Pharmacology: A Brief Introduction
If you’ve ever been a little puzzled about how to approach pharmacology as it relates to the NPTE, you’ll want to pay attention.
As I’ve mentioned before, it is critical that you understand what material is tested on the NPTE, and if you haven’t spent time reading and digesting the FSBPT Content Outline, you’re going to be in trouble.
I totally understand that the FSBPT Content Outline is a bit vague and nebulous at times, but it does give you some direction to at least begin to study some of these more difficult topics.
One of these key bits of information states: “Pharmacological management of the cardiovascular/pulmonary systems,” as well as “Secondary effects or complications from physical therapy and medical interventions on the cardiovascular/pulmonary systems.” These statements are repeated for each of the major sections of the exam.
Now you may be asking yourself, “Why do I need to bother with pharmacology? I’m a physical therapist, and I don’t prescribe medicine.”
- While you don’t prescribe the medicines, you are typically the “boots on the ground” when it comes to their effects and side effects. You can provide valuable feedback about how a patient is responding to a certain medication. A great example would be Baclofen—you get to see and report its effects so that the physician can more accurately alter the dosage as needed. If you’re not paying attention to medications and their effects, you’re not seeing the whole pictures.
- These medicines that come with the patient (I’ve read that the average is 11 drugs is the average number of medications that an American is taking) often affect their tolerance and response to exercise. Opioids make them sleepy. Beta-blockers blunt the heart rate response. I think you see what I mean. You need to know what to expect for common medications.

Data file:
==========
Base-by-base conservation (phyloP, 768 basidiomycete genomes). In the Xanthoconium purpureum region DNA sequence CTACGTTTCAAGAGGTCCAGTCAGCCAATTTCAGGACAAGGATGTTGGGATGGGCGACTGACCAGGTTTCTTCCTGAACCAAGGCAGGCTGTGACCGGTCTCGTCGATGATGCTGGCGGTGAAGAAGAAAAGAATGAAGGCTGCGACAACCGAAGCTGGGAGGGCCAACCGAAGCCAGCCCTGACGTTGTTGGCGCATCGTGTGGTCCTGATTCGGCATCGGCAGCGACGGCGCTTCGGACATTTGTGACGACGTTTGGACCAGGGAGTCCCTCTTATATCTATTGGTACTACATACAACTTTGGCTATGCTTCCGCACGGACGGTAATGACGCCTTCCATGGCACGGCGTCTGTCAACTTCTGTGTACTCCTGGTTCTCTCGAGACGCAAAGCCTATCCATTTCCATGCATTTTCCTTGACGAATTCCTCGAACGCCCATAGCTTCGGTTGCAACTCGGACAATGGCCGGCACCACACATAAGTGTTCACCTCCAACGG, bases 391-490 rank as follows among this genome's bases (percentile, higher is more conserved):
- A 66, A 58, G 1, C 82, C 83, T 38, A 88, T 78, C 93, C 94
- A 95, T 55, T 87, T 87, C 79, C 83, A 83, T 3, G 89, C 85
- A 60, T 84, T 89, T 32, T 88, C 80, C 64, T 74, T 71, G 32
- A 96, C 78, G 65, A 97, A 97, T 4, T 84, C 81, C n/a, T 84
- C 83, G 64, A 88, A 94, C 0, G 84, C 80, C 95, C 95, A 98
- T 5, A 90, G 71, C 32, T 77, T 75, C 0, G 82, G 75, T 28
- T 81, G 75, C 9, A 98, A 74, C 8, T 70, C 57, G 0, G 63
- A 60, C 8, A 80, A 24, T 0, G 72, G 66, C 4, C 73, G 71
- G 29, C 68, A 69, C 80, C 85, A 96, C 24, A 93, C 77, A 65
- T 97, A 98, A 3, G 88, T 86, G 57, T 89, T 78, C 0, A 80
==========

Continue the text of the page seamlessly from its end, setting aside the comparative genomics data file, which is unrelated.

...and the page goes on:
How do I find out what I need to know?
The best and easiest way to go through the medications is to list out the most common diagnoses in each body system and then list the most common medications that would be used to treat it. Use a book like Pharmacology in Rehabilitation by Ciccone to get your info. I then recommend you make a handy table like this from my study guide:
When you list it all out, it begins to make a lot more sense. Don’t forget to look for patterns relating to suffixes, names, and mechanisms.
I recently did a free Google Hangout on pharmacology (and a little gait). You can view the YouTube video here:
The PDF for the powerpoint in the video is here: Pharmacology Slides
In any case, I hope you take pharmacology seriously. This will make you a better clinician and will help you make better decisions regarding your patients.
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